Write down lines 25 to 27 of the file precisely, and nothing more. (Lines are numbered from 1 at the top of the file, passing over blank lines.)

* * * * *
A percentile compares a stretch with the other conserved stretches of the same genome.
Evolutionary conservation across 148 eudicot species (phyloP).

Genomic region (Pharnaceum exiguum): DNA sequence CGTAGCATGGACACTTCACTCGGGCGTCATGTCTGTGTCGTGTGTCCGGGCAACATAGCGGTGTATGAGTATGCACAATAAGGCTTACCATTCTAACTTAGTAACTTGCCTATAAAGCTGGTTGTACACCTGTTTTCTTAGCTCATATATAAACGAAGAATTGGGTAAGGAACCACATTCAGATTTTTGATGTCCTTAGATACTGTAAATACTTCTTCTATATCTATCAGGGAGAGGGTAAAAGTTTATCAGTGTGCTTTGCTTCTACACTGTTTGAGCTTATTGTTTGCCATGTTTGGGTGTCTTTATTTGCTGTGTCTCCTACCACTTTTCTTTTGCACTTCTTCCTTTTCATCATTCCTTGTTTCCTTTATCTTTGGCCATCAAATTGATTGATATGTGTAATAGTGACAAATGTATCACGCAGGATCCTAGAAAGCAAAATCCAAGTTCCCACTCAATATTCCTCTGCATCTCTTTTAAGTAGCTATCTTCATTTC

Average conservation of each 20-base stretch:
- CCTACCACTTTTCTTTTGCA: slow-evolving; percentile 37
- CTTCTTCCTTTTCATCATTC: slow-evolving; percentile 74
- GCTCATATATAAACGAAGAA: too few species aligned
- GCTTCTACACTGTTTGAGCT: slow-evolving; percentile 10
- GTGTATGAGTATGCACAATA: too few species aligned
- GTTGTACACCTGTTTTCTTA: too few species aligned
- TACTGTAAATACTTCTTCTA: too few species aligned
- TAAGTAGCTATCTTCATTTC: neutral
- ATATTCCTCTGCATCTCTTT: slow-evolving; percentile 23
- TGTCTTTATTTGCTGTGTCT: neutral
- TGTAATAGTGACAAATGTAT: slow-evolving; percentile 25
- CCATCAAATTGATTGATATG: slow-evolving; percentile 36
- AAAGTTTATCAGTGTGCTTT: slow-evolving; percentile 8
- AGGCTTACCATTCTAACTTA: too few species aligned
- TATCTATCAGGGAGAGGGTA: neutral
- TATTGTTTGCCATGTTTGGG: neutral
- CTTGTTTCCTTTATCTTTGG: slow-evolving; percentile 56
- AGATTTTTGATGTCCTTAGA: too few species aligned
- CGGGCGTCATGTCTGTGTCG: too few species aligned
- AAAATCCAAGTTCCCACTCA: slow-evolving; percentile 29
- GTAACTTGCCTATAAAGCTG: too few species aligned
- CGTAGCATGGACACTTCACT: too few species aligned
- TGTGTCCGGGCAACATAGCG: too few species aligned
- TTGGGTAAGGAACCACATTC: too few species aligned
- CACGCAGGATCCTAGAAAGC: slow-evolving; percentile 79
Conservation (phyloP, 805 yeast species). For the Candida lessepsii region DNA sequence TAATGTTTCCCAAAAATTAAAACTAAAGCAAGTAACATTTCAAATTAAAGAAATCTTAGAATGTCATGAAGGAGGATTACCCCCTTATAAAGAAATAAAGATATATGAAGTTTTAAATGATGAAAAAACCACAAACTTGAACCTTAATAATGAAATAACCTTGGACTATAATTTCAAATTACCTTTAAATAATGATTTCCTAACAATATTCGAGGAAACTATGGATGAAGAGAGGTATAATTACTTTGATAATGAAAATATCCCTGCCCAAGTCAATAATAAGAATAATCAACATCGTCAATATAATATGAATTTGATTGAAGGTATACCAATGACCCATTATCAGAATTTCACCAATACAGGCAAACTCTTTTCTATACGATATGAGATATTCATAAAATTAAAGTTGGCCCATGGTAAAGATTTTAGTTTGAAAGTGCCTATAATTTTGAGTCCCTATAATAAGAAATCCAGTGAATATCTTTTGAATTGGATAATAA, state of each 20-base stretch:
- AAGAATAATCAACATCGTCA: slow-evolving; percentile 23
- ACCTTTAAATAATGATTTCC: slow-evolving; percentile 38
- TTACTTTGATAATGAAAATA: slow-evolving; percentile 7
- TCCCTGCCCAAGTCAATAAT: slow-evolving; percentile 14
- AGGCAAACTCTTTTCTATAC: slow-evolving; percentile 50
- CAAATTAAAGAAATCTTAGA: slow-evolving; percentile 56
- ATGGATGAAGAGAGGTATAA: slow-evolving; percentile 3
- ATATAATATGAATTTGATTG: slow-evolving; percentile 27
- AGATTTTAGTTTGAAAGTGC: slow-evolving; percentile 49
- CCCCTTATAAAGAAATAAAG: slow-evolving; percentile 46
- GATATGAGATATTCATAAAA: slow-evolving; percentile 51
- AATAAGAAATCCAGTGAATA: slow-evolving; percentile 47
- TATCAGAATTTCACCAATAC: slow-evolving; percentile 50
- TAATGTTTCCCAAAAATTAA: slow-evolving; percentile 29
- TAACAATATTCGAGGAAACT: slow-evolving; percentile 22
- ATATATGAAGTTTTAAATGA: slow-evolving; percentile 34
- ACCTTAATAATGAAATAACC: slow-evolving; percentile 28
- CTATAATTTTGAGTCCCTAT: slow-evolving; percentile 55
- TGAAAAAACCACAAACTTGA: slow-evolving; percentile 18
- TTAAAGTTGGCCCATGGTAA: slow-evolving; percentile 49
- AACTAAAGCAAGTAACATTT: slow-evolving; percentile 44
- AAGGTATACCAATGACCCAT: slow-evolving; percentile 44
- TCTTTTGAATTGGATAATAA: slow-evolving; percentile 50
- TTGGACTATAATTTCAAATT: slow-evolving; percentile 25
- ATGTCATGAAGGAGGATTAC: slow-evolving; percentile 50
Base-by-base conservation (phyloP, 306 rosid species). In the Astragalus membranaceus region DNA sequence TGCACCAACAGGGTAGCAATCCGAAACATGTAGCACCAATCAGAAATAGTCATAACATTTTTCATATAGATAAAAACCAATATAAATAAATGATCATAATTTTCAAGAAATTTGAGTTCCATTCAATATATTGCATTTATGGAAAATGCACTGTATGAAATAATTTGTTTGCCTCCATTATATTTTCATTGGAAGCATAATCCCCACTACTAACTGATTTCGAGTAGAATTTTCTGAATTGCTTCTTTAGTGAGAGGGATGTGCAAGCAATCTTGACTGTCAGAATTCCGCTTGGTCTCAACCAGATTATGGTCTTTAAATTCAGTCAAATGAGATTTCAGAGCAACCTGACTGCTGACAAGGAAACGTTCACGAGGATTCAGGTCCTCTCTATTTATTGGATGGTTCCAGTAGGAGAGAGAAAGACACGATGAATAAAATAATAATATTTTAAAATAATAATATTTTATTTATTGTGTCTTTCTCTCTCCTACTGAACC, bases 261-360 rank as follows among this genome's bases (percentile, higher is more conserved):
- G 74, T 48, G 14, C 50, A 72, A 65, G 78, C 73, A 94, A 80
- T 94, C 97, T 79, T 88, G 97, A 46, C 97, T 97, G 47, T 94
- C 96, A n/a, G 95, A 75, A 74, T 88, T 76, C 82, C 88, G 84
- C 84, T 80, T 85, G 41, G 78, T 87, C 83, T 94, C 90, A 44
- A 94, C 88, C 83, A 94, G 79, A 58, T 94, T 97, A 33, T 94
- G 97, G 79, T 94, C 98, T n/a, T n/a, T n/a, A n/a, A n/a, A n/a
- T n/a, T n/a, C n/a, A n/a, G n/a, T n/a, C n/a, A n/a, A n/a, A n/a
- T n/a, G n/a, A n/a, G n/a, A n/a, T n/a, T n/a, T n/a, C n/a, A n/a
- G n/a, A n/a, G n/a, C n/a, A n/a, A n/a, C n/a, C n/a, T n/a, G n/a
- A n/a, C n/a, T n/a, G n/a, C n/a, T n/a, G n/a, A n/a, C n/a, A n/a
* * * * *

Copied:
- GTAACTTGCCTATAAAGCTG: too few species aligned
- CGTAGCATGGACACTTCACT: too few species aligned
- TGTGTCCGGGCAACATAGCG: too few species aligned